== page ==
Treatment for GBS

Guillain-Barre syndrome (GBS) is considered a medical emergency and most patients are admitted to the hospital soon after diagnosis. If the patient's breathing seems to be at risk, he or she is usually managed in an intensive care unit (ICU). Although GBS can improve spontaneously, there are a number of treatments that facilitate recovery.

GBS and CIDP (chronic inflammatory demyelinating polyradicalneuropathy) can improve spontaneously. However, recovery may be very slow and the illness can either get progressively better or worse, or can follow a relapsing/remitting course.

Most patients with GBS and CIDP are treated with plasmapheresis or immunoglobulin. Corticosteroids may be used to treat CIDP but are not used to treat GBS, as it worsens rather than improves the condition.


Patients diagnosed early in the course of the disease and those who are acutely ill often respond well to blood plasma exchange (plasmapheresis). In this procedure, blood is withdrawn and passed through a series of filters that separate the different types of blood cells. The blood cells are then suspended in donor or synthetic plasma and returned to the patient's body. The patient's plasma is discarded.

Plasmapheresis is thought to remove the substances that damage myelin. It can shorten the course of GBS, alleviate symptoms, and prevent paralysis.


Large doses of immunoglobin given intravenously can help shorten the duration of GBS symptoms. This treatment is just as effective as plasmapheresis. It often is preferred to plasmapheresis because it does not require insertion of a large venous catheter.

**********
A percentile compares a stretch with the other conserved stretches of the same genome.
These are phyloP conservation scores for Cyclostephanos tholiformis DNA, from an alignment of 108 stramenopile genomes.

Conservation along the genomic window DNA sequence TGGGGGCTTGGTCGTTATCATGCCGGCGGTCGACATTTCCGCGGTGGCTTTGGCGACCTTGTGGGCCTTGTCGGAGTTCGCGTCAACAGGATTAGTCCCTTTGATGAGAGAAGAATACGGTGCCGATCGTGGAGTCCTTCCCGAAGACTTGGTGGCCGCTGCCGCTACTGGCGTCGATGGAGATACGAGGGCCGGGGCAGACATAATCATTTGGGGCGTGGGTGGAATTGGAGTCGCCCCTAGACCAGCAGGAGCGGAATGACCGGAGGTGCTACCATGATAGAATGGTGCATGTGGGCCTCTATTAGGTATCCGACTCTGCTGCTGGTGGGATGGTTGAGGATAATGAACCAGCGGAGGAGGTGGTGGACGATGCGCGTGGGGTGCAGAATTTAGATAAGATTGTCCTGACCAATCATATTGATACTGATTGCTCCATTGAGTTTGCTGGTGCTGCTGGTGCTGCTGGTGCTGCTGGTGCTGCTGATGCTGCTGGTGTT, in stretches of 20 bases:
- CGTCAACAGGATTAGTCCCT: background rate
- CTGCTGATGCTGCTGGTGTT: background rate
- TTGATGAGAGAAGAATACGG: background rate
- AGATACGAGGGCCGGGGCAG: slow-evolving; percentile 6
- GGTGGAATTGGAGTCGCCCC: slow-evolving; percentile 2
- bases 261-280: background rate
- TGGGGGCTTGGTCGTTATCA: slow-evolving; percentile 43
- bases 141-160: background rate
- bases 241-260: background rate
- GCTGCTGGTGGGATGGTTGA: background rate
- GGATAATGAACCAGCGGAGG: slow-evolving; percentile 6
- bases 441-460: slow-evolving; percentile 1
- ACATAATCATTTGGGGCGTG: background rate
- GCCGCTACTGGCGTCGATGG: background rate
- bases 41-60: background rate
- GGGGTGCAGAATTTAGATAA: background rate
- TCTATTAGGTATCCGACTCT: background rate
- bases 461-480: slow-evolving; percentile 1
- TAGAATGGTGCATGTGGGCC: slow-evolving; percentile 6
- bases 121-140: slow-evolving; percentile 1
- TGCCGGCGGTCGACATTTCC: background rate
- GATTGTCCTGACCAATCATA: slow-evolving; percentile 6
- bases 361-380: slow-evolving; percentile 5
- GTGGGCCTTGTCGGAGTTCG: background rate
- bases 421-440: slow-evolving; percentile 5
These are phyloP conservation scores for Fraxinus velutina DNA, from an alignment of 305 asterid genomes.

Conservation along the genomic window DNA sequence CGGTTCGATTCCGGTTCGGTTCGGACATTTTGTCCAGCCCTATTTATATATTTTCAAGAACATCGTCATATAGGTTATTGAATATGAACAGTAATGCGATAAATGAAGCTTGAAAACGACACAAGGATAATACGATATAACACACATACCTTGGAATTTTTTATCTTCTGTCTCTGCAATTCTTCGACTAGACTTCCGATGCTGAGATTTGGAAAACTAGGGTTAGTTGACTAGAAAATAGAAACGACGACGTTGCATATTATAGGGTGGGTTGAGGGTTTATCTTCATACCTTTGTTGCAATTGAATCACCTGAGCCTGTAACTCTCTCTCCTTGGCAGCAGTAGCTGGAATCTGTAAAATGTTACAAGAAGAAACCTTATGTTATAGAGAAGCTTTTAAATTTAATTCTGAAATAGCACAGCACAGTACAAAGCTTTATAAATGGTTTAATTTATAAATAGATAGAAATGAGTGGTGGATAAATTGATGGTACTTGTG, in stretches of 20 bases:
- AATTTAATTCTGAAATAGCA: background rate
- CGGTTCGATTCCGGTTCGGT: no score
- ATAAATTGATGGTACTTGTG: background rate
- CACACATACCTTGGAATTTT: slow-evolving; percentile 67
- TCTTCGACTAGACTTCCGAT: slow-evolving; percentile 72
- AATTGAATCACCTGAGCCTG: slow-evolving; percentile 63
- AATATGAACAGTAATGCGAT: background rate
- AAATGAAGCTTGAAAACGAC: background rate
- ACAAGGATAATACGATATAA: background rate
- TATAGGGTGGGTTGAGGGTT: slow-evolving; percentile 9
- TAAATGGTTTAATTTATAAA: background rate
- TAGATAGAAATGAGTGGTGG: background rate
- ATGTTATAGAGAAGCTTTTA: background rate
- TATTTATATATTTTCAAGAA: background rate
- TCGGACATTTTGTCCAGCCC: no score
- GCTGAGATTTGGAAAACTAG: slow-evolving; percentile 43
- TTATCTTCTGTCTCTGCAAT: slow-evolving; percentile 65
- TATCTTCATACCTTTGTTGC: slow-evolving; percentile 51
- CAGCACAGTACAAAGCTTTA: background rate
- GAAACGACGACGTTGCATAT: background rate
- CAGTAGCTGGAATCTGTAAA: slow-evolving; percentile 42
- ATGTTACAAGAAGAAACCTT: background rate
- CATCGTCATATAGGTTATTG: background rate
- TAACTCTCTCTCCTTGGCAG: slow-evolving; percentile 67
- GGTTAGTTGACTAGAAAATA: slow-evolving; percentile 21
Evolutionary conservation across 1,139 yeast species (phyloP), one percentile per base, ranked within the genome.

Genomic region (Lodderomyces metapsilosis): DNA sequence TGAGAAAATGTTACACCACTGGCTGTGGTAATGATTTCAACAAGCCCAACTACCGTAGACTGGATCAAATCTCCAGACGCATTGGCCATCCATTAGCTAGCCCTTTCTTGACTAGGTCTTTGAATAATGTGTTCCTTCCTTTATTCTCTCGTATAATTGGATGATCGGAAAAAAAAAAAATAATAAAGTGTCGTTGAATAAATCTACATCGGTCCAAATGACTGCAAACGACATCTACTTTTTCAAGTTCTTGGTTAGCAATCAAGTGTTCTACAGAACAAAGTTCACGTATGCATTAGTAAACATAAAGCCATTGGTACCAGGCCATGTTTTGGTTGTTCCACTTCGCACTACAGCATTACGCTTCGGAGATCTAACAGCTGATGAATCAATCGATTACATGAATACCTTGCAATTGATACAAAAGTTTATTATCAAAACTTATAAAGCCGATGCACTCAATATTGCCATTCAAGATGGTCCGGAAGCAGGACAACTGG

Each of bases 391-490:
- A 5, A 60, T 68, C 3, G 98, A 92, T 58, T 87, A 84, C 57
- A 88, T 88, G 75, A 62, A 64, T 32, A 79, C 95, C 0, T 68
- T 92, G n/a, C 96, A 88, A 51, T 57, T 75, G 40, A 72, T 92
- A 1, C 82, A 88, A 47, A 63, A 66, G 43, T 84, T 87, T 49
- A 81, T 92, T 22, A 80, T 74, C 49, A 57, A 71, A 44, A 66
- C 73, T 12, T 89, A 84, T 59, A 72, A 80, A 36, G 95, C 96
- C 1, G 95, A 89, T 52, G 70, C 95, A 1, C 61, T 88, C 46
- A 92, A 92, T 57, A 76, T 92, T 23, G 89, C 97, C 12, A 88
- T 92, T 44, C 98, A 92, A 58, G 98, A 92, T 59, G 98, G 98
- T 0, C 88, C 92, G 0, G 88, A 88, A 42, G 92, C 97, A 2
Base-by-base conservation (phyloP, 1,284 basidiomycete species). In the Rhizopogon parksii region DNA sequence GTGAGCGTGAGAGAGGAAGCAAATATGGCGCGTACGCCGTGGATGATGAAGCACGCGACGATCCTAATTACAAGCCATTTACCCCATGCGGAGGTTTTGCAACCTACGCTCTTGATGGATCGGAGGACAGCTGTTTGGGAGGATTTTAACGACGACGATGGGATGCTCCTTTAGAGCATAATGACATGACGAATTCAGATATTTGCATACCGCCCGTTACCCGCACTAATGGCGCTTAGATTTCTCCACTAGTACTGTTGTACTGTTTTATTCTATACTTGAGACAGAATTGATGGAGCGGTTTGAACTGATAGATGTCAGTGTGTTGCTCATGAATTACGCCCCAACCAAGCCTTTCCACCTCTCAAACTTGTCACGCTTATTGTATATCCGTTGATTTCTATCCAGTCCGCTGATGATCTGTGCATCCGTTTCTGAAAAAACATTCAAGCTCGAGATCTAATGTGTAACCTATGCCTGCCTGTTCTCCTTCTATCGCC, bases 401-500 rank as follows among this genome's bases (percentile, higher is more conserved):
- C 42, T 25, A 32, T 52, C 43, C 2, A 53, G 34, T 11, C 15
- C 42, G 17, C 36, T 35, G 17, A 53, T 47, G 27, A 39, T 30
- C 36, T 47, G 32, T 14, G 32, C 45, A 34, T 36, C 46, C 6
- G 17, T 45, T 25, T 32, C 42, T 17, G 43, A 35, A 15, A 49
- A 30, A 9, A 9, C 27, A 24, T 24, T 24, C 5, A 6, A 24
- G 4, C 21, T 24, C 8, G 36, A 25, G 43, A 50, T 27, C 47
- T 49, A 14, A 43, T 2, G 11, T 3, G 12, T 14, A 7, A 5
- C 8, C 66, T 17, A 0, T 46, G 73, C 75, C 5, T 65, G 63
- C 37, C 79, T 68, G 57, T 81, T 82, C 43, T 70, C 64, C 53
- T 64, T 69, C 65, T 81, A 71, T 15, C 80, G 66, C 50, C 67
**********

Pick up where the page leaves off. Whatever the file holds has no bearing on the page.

Overall, about 70 percent of patients respond to plasmapheresis or immunoglobin. There is no evidence of additional benefit from treatment with both procedures.


Muscle and joint pain can be treated with over-the-counter analgesics such as aspirin. If necessary, stronger pain medication (e.g., acetaminophen with hydrocodone) may be prescribed. Muscle spasms can be controlled with relaxants such as diazepam (Valium).

Unpleasant sensation problems, such as painful tingling, can be treated with tricyclic antidepressants (TCAs) or anticonvulsants such as gabapentin (Neurontin).

Corticosteroids, which often effectively treat the symptoms of autoimmune disorders, actually worsen Guillain-Barre syndrome and should not be used. However, they often are used to treat CIDP.

Physical therapy

Before recovery begins, caregivers move the patient's arms and legs to prevent stiffness. After symptoms subside, the rehabilitation team will prescribe an active exercise routine to help regain muscle strength and independence. Training with adaptive devices, such as a wheelchair or braces, give the patient mobility.


Whirlpool therapy (hydrotherapy) may help relieve pain and be useful in retraining the movement of affected limbs.


Counseling often is suggested to reassure patients diagnosed with GBS or CIDP and to help them feel positive about their treatment and recovery.

Publication Review By: Gordon R. Kelley, M.D.

Published: 01 Jan 2000

Last Modified: 17 Sep 2015